((update May 7, PS.1 and 2))
1. A common misconception about innovation is that it will only take off beyond a certain number (critical mass) of users/ clients. Image: an airplane taking off from an airfield, it must first gather speed before the wings get enough ‘lift”. Others talk about the ‘tipping point‘ beyond which an innovation starts to spread. These concepts are borrowed from nuclear physics where beyond a certain threshold amount of a substance it can start a chain reaction, see: http://en.wikipedia.org/wiki/Critical_mass_(sociodynamics) .
2. This notion is very well established and is often used by innovators to convince venture capital providers to continue funding a project during rollout because “the critical mass is nearly reached”. “We are just before the hockey stick bend in the curve”. Charming but untrue IMHO. There IS no sudden bend in the curve. That is only perception and clever use of graphic diagrams.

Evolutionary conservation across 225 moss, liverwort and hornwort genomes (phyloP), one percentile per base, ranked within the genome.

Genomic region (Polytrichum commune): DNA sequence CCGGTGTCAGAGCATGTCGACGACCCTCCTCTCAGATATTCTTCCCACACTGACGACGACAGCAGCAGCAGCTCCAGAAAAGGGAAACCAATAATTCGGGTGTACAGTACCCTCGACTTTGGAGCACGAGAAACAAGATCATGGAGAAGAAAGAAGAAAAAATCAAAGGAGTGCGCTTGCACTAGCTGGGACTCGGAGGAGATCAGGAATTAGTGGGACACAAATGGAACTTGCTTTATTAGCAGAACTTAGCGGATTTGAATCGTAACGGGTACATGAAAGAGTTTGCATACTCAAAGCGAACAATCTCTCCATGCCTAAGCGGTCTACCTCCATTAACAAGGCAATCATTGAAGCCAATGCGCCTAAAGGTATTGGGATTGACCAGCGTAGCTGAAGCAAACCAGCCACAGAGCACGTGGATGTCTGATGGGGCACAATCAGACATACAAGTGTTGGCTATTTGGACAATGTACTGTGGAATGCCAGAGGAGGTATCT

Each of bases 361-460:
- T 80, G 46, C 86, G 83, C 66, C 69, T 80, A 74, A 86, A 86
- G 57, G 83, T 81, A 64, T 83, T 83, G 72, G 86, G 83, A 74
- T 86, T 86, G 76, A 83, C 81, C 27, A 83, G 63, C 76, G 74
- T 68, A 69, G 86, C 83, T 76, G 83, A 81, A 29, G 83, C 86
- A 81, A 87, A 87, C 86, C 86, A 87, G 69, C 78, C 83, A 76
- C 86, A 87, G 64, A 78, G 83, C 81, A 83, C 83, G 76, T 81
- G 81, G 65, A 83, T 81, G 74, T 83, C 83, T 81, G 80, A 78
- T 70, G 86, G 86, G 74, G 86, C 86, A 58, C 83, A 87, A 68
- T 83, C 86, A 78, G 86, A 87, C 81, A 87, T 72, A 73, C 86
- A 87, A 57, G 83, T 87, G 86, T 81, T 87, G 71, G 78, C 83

3. What happens in real life is that a very good idea/product/service is adopted when seen by other people like a virus they catch. And which they transmit (show) to several other people. The strength of a virus is not depending on the amount of people who have it but on its virality/ catchiness/ attractiveness.
Good ideas are not sold but are absorbed/adopted by users depending on their virality, and that can be measured from day one when it is made public.
Viral ideas grow in an exponential way, which means the spreading has an fixed doubling time. Note: you can P2P “infect” several people, etc. with your enthousism about this new thing, but the curve can be calculated back to doubling.
So to show you how this works, I list the doubling development in time:
128 (try this on your calculator app: 1 X 2 click on the = button)
What you may notice in this doubling sequence is:
a. It starts very flat, with slow growth of the amount of adopters. Hence the airfield image. Techno-nerds like me hate this since it is hard to convince digibete managers and others that anything is happening at all. “Such a small success of your invention” your boss will say. We geeks overestimate the impact in this starting phases.